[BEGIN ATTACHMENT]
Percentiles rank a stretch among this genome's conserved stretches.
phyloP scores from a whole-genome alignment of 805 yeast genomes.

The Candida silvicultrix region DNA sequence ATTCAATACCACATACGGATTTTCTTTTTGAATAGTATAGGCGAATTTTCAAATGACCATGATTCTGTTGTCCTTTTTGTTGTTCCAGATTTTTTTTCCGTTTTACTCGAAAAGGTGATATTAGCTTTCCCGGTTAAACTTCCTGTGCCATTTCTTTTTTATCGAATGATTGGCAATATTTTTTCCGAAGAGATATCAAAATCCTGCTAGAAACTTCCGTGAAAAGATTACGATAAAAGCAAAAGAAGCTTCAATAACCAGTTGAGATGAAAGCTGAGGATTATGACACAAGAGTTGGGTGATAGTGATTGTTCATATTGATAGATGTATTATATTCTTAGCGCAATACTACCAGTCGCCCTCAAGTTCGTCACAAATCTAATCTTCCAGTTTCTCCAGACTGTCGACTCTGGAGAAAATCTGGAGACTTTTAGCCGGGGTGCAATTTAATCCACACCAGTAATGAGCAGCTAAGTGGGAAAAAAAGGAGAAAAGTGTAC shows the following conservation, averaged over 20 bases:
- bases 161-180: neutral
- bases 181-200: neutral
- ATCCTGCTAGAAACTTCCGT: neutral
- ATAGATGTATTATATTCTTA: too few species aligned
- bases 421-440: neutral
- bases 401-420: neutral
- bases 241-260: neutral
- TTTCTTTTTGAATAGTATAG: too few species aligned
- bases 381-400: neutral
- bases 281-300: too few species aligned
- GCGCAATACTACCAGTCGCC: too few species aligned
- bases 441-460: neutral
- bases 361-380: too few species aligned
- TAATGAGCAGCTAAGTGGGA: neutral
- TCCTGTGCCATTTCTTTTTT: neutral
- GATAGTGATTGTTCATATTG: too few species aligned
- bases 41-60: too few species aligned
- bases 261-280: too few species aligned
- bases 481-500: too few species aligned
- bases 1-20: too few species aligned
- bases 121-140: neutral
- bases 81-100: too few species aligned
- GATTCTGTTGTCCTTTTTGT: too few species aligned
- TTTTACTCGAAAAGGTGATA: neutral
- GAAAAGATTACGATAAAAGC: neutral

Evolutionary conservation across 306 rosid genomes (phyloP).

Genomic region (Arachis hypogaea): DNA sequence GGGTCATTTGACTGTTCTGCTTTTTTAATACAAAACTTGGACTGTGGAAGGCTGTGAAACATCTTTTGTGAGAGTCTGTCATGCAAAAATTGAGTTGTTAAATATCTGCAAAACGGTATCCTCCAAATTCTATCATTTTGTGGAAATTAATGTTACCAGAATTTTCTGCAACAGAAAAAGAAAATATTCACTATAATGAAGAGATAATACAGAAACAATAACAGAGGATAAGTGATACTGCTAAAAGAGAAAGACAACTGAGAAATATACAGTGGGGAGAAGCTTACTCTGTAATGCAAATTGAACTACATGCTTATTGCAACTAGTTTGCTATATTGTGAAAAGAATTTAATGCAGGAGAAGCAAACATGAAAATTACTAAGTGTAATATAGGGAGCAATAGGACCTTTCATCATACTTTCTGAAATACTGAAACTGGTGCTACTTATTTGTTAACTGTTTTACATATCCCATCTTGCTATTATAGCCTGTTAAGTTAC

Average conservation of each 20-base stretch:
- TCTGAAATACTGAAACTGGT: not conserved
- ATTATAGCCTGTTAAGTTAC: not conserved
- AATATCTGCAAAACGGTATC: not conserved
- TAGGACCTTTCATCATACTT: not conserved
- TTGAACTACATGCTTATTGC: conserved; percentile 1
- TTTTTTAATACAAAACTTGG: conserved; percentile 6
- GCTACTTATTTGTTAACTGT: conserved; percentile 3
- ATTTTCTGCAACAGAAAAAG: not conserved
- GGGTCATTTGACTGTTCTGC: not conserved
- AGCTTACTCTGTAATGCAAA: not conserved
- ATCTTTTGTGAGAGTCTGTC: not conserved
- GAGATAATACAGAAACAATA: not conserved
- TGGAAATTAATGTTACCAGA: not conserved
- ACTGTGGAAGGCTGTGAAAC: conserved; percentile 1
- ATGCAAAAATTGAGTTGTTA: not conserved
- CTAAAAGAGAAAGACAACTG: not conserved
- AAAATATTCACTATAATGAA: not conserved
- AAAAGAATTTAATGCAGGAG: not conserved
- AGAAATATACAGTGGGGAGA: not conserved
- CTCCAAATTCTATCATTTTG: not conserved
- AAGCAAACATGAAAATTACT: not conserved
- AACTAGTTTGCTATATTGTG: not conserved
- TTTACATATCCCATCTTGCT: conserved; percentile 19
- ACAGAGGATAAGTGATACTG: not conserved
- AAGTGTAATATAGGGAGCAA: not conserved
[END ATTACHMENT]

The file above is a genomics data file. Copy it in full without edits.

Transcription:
Percentiles rank a stretch among this genome's conserved stretches.
phyloP scores from a whole-genome alignment of 805 yeast genomes.

The Candida silvicultrix region DNA sequence ATTCAATACCACATACGGATTTTCTTTTTGAATAGTATAGGCGAATTTTCAAATGACCATGATTCTGTTGTCCTTTTTGTTGTTCCAGATTTTTTTTCCGTTTTACTCGAAAAGGTGATATTAGCTTTCCCGGTTAAACTTCCTGTGCCATTTCTTTTTTATCGAATGATTGGCAATATTTTTTCCGAAGAGATATCAAAATCCTGCTAGAAACTTCCGTGAAAAGATTACGATAAAAGCAAAAGAAGCTTCAATAACCAGTTGAGATGAAAGCTGAGGATTATGACACAAGAGTTGGGTGATAGTGATTGTTCATATTGATAGATGTATTATATTCTTAGCGCAATACTACCAGTCGCCCTCAAGTTCGTCACAAATCTAATCTTCCAGTTTCTCCAGACTGTCGACTCTGGAGAAAATCTGGAGACTTTTAGCCGGGGTGCAATTTAATCCACACCAGTAATGAGCAGCTAAGTGGGAAAAAAAGGAGAAAAGTGTAC shows the following conservation, averaged over 20 bases:
- bases 161-180: neutral
- bases 181-200: neutral
- ATCCTGCTAGAAACTTCCGT: neutral
- ATAGATGTATTATATTCTTA: too few species aligned
- bases 421-440: neutral
- bases 401-420: neutral
- bases 241-260: neutral
- TTTCTTTTTGAATAGTATAG: too few species aligned
- bases 381-400: neutral
- bases 281-300: too few species aligned
- GCGCAATACTACCAGTCGCC: too few species aligned
- bases 441-460: neutral
- bases 361-380: too few species aligned
- TAATGAGCAGCTAAGTGGGA: neutral
- TCCTGTGCCATTTCTTTTTT: neutral
- GATAGTGATTGTTCATATTG: too few species aligned
- bases 41-60: too few species aligned
- bases 261-280: too few species aligned
- bases 481-500: too few species aligned
- bases 1-20: too few species aligned
- bases 121-140: neutral
- bases 81-100: too few species aligned
- GATTCTGTTGTCCTTTTTGT: too few species aligned
- TTTTACTCGAAAAGGTGATA: neutral
- GAAAAGATTACGATAAAAGC: neutral

Evolutionary conservation across 306 rosid genomes (phyloP).

Genomic region (Arachis hypogaea): DNA sequence GGGTCATTTGACTGTTCTGCTTTTTTAATACAAAACTTGGACTGTGGAAGGCTGTGAAACATCTTTTGTGAGAGTCTGTCATGCAAAAATTGAGTTGTTAAATATCTGCAAAACGGTATCCTCCAAATTCTATCATTTTGTGGAAATTAATGTTACCAGAATTTTCTGCAACAGAAAAAGAAAATATTCACTATAATGAAGAGATAATACAGAAACAATAACAGAGGATAAGTGATACTGCTAAAAGAGAAAGACAACTGAGAAATATACAGTGGGGAGAAGCTTACTCTGTAATGCAAATTGAACTACATGCTTATTGCAACTAGTTTGCTATATTGTGAAAAGAATTTAATGCAGGAGAAGCAAACATGAAAATTACTAAGTGTAATATAGGGAGCAATAGGACCTTTCATCATACTTTCTGAAATACTGAAACTGGTGCTACTTATTTGTTAACTGTTTTACATATCCCATCTTGCTATTATAGCCTGTTAAGTTAC

Average conservation of each 20-base stretch:
- TCTGAAATACTGAAACTGGT: not conserved
- ATTATAGCCTGTTAAGTTAC: not conserved
- AATATCTGCAAAACGGTATC: not conserved
- TAGGACCTTTCATCATACTT: not conserved
- TTGAACTACATGCTTATTGC: conserved; percentile 1
- TTTTTTAATACAAAACTTGG: conserved; percentile 6
- GCTACTTATTTGTTAACTGT: conserved; percentile 3
- ATTTTCTGCAACAGAAAAAG: not conserved
- GGGTCATTTGACTGTTCTGC: not conserved
- AGCTTACTCTGTAATGCAAA: not conserved
- ATCTTTTGTGAGAGTCTGTC: not conserved
- GAGATAATACAGAAACAATA: not conserved
- TGGAAATTAATGTTACCAGA: not conserved
- ACTGTGGAAGGCTGTGAAAC: conserved; percentile 1
- ATGCAAAAATTGAGTTGTTA: not conserved
- CTAAAAGAGAAAGACAACTG: not conserved
- AAAATATTCACTATAATGAA: not conserved
- AAAAGAATTTAATGCAGGAG: not conserved
- AGAAATATACAGTGGGGAGA: not conserved
- CTCCAAATTCTATCATTTTG: not conserved
- AAGCAAACATGAAAATTACT: not conserved
- AACTAGTTTGCTATATTGTG: not conserved
- TTTACATATCCCATCTTGCT: conserved; percentile 19
- ACAGAGGATAAGTGATACTG: not conserved
- AAGTGTAATATAGGGAGCAA: not conserved